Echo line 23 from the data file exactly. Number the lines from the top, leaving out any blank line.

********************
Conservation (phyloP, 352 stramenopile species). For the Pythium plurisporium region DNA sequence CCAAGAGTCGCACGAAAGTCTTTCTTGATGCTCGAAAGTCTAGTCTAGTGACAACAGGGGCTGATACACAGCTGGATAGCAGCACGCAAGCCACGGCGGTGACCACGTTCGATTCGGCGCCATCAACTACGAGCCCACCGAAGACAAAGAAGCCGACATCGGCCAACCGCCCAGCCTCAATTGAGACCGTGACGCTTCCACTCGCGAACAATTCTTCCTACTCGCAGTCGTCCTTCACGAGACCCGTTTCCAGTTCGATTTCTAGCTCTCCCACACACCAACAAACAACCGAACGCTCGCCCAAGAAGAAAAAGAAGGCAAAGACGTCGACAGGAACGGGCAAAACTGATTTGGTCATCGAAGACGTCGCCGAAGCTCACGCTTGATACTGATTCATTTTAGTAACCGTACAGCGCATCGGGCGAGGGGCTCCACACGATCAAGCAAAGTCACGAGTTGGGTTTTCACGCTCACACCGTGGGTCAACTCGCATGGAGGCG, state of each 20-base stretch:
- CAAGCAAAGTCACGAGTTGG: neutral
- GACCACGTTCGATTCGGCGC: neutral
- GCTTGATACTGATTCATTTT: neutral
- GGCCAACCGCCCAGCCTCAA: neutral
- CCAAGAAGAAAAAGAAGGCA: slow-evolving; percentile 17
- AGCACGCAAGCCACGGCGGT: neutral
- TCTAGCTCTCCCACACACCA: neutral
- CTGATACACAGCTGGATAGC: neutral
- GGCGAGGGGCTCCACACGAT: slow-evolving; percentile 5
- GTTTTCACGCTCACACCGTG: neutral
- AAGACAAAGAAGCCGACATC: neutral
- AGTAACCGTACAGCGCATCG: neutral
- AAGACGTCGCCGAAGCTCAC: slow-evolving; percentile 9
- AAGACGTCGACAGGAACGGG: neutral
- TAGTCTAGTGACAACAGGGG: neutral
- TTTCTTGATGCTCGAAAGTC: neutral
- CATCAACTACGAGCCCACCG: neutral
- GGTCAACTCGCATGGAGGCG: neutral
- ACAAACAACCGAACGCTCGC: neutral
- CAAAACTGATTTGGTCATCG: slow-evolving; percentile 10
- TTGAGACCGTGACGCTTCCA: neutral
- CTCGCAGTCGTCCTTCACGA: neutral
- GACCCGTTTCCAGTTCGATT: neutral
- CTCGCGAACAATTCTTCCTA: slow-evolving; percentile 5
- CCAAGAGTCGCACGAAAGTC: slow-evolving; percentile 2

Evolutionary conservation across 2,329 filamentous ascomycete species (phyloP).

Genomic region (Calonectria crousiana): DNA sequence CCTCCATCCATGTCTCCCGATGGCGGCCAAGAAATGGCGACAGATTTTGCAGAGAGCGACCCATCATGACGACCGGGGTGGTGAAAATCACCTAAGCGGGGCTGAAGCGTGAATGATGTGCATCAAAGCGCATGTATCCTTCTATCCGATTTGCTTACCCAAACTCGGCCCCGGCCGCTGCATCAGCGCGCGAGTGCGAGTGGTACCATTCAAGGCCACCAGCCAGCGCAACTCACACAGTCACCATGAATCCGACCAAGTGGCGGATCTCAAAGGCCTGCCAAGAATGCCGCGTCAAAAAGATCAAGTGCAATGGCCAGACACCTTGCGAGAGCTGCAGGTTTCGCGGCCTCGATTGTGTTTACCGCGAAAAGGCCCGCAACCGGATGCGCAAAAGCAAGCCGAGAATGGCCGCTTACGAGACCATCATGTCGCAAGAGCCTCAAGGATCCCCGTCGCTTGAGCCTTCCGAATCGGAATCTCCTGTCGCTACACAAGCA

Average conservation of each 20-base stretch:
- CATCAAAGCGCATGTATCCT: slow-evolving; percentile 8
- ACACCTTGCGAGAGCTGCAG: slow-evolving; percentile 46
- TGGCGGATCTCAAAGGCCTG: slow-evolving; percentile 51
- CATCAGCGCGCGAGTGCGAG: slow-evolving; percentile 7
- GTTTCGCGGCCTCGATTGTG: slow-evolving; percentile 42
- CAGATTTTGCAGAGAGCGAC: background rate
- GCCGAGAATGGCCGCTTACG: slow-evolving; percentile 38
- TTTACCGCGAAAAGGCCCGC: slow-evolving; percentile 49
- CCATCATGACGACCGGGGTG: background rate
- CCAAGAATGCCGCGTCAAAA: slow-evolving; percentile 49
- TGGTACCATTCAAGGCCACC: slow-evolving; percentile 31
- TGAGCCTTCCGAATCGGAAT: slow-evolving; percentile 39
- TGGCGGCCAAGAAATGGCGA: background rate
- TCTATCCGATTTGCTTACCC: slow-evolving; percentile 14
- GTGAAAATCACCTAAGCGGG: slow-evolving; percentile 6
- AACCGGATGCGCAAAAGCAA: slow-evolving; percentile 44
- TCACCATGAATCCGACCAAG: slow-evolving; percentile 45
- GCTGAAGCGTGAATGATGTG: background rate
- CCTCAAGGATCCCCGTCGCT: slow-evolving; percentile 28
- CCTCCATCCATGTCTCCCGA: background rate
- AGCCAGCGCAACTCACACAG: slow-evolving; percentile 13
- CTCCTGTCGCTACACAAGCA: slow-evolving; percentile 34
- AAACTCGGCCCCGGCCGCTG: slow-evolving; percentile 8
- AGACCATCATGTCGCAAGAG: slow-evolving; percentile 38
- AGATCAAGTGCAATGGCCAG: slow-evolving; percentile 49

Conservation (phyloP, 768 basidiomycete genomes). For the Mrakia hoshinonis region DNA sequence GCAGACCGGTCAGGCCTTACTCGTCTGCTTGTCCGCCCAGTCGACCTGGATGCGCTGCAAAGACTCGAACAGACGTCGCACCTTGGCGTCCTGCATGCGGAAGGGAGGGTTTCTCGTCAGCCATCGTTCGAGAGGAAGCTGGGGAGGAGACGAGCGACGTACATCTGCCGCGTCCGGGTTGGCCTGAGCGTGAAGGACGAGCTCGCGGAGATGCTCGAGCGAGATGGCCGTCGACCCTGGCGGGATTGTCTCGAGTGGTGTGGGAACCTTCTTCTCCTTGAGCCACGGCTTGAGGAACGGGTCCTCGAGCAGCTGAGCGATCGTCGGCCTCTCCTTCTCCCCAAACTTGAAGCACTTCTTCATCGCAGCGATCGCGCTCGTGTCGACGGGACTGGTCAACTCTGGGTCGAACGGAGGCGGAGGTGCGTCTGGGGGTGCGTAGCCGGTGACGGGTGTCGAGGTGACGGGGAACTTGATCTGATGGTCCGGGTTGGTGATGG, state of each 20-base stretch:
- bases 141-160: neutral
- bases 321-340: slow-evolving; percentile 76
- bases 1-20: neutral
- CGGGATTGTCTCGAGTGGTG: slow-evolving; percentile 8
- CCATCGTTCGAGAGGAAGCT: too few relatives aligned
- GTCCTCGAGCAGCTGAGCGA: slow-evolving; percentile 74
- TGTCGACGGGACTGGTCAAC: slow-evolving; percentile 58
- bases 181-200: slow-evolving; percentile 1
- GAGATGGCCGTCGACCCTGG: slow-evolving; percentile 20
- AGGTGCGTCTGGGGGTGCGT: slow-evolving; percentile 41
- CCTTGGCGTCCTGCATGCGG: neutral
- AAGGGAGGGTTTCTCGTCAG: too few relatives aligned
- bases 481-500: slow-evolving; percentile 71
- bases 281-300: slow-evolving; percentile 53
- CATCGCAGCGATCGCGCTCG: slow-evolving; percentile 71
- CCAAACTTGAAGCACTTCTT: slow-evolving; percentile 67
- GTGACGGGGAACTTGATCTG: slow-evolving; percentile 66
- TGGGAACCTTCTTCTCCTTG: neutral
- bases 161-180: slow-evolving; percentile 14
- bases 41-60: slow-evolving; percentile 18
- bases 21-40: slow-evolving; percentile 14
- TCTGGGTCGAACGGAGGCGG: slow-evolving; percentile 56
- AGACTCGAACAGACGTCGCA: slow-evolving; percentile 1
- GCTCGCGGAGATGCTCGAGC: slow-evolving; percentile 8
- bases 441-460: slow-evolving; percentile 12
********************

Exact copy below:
- CTCGCAGTCGTCCTTCACGA: neutral